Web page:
“I'm not going to make any bones about it, it's time to turn the page,” he said just last week, “it's time to get us to another level of performance. That goes across the board, it goes with all aspects of our game.”

And so judging him and his staff can reach another level, too, because it will no longer solely be about hard-to-define development but the cold, hard wins and losses. Plenty of fans have taken to Twitter and complained about Renteria during this losing stretch, suggesting he’s not the one to manage this team into a winning era, but those were conclusions that cannot be drawn considering the quality of the rosters he’s managed in his three years on the South Side. How can you judge a manager’s ability to contend when he doesn’t have the tools to do so?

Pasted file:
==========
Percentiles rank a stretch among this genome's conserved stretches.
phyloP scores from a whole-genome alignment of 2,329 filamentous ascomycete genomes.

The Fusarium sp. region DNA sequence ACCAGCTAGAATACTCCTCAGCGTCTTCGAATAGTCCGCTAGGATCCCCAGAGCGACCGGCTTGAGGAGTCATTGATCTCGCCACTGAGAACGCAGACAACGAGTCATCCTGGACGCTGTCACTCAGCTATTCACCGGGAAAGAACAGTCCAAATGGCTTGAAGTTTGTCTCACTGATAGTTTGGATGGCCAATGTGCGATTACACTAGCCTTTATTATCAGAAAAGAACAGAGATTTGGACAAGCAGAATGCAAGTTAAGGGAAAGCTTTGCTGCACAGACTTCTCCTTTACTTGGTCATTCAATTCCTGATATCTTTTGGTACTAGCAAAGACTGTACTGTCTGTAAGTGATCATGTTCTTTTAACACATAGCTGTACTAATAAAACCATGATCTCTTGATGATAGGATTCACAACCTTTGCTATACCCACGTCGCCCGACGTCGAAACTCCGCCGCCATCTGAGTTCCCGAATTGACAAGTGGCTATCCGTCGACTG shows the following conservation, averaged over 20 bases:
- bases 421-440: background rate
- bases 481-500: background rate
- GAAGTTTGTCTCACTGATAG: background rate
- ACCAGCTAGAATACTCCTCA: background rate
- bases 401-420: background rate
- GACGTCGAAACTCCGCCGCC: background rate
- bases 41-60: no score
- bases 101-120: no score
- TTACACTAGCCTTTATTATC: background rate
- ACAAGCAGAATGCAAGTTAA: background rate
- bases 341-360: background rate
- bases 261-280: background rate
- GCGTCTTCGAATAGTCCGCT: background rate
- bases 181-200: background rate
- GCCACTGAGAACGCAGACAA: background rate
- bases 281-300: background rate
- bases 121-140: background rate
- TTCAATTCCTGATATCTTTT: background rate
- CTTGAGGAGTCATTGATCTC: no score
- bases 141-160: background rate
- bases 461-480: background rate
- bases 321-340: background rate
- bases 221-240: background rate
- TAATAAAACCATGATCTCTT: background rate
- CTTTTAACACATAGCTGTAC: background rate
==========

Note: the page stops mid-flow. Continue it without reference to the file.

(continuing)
That’s about to change, so there will finally be some actual evidence to back up either side of that argument.

It’s clear where the White Sox stand in that discussion. They’ve been praising the job Renteria has done for three years now, and they’ve expressed nothing but confidence that he’ll be the guy to get it done.

“When Ricky was put in that role, it wasn't with the idea that he was just going to be the right guy for the first stage, the stage that is coming toward an end here, or is at an end here,” Hahn said during his end-of-season press conference last month. “Obviously, the history and teaching and communicating and holding guys accountable is very important now. But even at the time we hired him, we felt he had the ability to not only set the right winning culture but to put guys in the best position to win.

“His ability to communicate with all 25 or 26 guys on a daily basis, to know where they're at, to know what they're capable of doing and putting them in the best position, makes us fairly confident that once that roster is deep enough and strong enough that he's going to be able to maximize the win potential with that roster when the time comes.”